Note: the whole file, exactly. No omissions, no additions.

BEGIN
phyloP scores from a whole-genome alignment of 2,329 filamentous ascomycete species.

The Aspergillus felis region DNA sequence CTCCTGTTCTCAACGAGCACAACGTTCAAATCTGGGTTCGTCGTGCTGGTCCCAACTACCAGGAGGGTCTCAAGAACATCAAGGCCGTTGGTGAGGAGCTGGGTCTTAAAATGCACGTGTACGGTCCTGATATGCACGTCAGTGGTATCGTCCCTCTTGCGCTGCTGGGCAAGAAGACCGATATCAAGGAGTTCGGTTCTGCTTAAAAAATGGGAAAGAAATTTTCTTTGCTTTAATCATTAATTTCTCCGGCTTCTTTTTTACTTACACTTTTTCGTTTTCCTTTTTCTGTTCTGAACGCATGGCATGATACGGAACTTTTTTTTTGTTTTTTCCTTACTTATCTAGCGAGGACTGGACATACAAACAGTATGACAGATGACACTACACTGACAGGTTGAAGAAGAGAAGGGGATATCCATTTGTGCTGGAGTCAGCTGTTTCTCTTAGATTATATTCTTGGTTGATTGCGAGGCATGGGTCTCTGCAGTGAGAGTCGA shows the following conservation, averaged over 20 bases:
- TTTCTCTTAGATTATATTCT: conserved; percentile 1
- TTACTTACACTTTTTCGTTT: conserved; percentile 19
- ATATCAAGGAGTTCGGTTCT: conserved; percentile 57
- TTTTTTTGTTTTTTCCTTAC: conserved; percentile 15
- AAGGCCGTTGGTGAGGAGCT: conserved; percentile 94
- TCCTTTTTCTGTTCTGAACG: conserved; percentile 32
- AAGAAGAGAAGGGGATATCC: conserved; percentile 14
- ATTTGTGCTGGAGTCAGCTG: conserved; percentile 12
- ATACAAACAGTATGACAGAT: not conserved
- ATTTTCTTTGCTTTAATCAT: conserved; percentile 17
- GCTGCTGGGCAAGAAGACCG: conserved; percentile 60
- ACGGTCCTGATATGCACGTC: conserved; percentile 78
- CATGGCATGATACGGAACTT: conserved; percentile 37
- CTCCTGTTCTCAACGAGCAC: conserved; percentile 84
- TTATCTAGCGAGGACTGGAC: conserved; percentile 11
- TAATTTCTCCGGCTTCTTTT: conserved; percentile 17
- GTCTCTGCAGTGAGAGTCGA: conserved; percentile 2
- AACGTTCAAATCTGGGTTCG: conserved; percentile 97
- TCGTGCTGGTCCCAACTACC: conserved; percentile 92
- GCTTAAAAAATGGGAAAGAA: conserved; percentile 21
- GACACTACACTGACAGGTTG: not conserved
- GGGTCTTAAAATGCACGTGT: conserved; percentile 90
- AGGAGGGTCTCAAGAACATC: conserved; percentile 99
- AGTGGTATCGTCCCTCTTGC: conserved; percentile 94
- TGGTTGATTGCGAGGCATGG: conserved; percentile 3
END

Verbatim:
phyloP scores from a whole-genome alignment of 2,329 filamentous ascomycete species.

The Aspergillus felis region DNA sequence CTCCTGTTCTCAACGAGCACAACGTTCAAATCTGGGTTCGTCGTGCTGGTCCCAACTACCAGGAGGGTCTCAAGAACATCAAGGCCGTTGGTGAGGAGCTGGGTCTTAAAATGCACGTGTACGGTCCTGATATGCACGTCAGTGGTATCGTCCCTCTTGCGCTGCTGGGCAAGAAGACCGATATCAAGGAGTTCGGTTCTGCTTAAAAAATGGGAAAGAAATTTTCTTTGCTTTAATCATTAATTTCTCCGGCTTCTTTTTTACTTACACTTTTTCGTTTTCCTTTTTCTGTTCTGAACGCATGGCATGATACGGAACTTTTTTTTTGTTTTTTCCTTACTTATCTAGCGAGGACTGGACATACAAACAGTATGACAGATGACACTACACTGACAGGTTGAAGAAGAGAAGGGGATATCCATTTGTGCTGGAGTCAGCTGTTTCTCTTAGATTATATTCTTGGTTGATTGCGAGGCATGGGTCTCTGCAGTGAGAGTCGA shows the following conservation, averaged over 20 bases:
- TTTCTCTTAGATTATATTCT: conserved; percentile 1
- TTACTTACACTTTTTCGTTT: conserved; percentile 19
- ATATCAAGGAGTTCGGTTCT: conserved; percentile 57
- TTTTTTTGTTTTTTCCTTAC: conserved; percentile 15
- AAGGCCGTTGGTGAGGAGCT: conserved; percentile 94
- TCCTTTTTCTGTTCTGAACG: conserved; percentile 32
- AAGAAGAGAAGGGGATATCC: conserved; percentile 14
- ATTTGTGCTGGAGTCAGCTG: conserved; percentile 12
- ATACAAACAGTATGACAGAT: not conserved
- ATTTTCTTTGCTTTAATCAT: conserved; percentile 17
- GCTGCTGGGCAAGAAGACCG: conserved; percentile 60
- ACGGTCCTGATATGCACGTC: conserved; percentile 78
- CATGGCATGATACGGAACTT: conserved; percentile 37
- CTCCTGTTCTCAACGAGCAC: conserved; percentile 84
- TTATCTAGCGAGGACTGGAC: conserved; percentile 11
- TAATTTCTCCGGCTTCTTTT: conserved; percentile 17
- GTCTCTGCAGTGAGAGTCGA: conserved; percentile 2
- AACGTTCAAATCTGGGTTCG: conserved; percentile 97
- TCGTGCTGGTCCCAACTACC: conserved; percentile 92
- GCTTAAAAAATGGGAAAGAA: conserved; percentile 21
- GACACTACACTGACAGGTTG: not conserved
- GGGTCTTAAAATGCACGTGT: conserved; percentile 90
- AGGAGGGTCTCAAGAACATC: conserved; percentile 99
- AGTGGTATCGTCCCTCTTGC: conserved; percentile 94
- TGGTTGATTGCGAGGCATGG: conserved; percentile 3